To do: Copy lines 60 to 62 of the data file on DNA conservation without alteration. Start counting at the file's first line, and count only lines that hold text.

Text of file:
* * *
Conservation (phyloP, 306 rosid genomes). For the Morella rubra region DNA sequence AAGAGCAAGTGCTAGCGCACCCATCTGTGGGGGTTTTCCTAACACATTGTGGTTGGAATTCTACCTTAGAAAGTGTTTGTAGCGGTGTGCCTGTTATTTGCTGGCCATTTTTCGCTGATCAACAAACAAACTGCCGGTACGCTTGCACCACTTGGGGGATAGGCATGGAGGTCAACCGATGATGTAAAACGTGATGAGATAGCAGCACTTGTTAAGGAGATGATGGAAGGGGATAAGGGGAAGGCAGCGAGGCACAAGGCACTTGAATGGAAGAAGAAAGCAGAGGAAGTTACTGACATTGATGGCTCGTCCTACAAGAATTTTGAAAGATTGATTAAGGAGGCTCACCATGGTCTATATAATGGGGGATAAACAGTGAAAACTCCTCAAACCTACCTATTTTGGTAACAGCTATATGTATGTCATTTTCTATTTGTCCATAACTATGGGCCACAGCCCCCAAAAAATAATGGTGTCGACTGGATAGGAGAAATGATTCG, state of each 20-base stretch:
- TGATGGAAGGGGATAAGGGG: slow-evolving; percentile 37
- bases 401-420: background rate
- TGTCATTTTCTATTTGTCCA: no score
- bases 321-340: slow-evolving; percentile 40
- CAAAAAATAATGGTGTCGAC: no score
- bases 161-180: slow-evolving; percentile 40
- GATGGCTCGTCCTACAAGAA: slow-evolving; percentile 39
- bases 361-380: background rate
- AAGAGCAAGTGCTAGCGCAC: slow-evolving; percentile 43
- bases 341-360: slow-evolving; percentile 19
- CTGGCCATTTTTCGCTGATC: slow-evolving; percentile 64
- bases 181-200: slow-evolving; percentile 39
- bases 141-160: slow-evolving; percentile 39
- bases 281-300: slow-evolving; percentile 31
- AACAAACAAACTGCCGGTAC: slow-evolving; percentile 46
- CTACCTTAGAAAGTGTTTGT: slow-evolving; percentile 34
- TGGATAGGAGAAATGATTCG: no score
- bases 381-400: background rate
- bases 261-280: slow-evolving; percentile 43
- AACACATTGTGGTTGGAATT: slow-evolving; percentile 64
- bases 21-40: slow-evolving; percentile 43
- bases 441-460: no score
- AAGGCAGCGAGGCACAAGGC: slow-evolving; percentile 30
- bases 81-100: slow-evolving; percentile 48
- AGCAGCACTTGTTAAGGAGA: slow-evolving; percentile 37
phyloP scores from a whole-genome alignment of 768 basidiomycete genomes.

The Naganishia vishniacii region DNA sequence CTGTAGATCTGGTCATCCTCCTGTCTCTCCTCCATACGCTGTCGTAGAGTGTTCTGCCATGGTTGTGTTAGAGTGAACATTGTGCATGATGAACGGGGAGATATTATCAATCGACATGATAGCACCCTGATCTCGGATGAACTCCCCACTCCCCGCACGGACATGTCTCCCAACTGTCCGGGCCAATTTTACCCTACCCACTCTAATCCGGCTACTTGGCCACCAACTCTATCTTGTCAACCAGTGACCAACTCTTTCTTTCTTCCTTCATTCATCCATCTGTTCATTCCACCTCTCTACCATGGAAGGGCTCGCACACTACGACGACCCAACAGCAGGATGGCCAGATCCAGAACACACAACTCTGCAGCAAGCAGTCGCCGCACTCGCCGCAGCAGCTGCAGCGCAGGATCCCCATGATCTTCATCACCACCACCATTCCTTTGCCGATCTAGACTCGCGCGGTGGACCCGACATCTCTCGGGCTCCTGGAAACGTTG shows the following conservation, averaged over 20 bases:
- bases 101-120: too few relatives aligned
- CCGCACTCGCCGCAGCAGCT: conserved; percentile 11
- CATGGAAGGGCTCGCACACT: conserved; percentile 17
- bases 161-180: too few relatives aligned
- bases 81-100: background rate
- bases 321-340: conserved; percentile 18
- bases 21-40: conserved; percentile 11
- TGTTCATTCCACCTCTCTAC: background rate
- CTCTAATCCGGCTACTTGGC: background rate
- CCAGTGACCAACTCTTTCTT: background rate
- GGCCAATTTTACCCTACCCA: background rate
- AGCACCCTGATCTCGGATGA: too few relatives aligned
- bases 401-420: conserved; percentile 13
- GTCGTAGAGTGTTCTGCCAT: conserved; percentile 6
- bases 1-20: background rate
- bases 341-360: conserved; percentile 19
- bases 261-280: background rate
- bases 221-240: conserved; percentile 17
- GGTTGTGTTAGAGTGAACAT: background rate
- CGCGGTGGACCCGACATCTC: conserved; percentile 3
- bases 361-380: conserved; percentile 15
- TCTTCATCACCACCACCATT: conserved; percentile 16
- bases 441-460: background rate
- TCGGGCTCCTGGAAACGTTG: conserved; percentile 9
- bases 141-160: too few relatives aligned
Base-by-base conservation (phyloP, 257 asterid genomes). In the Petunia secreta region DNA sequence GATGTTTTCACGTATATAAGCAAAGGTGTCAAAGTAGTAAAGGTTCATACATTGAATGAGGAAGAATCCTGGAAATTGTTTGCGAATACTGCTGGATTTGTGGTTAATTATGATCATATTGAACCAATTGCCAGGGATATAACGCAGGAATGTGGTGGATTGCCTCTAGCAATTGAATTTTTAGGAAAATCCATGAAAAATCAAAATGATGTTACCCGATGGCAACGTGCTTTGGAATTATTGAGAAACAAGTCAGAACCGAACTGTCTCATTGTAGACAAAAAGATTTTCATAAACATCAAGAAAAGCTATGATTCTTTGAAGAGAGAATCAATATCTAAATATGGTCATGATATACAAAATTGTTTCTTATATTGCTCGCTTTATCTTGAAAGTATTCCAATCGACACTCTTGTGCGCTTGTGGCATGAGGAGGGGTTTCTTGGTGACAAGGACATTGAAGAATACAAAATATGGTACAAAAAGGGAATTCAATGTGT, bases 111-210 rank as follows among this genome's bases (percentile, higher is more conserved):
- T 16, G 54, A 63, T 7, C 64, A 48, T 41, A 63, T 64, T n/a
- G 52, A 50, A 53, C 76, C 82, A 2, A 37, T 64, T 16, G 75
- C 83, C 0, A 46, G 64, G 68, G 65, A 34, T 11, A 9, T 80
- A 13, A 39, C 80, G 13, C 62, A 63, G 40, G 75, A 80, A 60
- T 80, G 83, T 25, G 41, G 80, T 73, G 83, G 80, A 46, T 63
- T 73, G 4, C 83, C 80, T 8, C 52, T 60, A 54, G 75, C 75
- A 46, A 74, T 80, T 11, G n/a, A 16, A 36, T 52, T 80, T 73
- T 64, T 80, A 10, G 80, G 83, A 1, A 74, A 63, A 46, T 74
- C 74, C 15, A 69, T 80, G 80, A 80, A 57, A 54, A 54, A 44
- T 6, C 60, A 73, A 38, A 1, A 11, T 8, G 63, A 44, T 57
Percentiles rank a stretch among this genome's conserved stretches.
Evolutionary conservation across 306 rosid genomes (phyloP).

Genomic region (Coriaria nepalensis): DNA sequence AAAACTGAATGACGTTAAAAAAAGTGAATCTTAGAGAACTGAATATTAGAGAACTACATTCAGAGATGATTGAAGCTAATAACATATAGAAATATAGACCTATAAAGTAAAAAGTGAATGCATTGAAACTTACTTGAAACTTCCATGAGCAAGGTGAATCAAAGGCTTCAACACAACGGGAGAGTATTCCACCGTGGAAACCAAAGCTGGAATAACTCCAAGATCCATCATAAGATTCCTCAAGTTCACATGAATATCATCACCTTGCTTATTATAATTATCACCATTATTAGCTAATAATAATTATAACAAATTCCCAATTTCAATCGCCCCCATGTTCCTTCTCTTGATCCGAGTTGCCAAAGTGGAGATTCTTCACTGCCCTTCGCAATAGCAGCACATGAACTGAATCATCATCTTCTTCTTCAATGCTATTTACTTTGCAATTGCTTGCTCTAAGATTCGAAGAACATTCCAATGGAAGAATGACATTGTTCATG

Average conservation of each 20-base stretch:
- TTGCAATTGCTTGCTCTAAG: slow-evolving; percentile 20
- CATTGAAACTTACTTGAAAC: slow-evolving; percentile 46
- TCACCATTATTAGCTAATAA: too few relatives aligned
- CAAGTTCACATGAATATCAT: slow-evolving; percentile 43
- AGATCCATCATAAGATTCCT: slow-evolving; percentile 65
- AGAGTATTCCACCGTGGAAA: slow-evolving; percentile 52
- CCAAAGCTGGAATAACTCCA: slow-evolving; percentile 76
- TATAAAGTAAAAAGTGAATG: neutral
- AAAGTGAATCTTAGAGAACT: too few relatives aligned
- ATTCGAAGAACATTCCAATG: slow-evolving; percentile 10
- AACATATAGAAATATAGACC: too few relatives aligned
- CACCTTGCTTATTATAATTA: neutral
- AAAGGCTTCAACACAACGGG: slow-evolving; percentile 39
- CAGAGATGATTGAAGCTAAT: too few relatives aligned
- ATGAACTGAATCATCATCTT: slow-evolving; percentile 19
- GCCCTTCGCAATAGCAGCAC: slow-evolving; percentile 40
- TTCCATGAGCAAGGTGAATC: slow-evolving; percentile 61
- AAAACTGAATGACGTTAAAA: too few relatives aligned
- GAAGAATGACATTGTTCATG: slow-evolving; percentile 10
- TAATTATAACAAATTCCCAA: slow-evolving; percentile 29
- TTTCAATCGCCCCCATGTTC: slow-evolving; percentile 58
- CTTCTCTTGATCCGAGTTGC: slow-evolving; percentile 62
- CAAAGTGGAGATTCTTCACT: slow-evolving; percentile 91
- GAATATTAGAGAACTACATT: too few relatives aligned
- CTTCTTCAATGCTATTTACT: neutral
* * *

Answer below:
- T 73, G 4, C 83, C 80, T 8, C 52, T 60, A 54, G 75, C 75
- A 46, A 74, T 80, T 11, G n/a, A 16, A 36, T 52, T 80, T 73
- T 64, T 80, A 10, G 80, G 83, A 1, A 74, A 63, A 46, T 74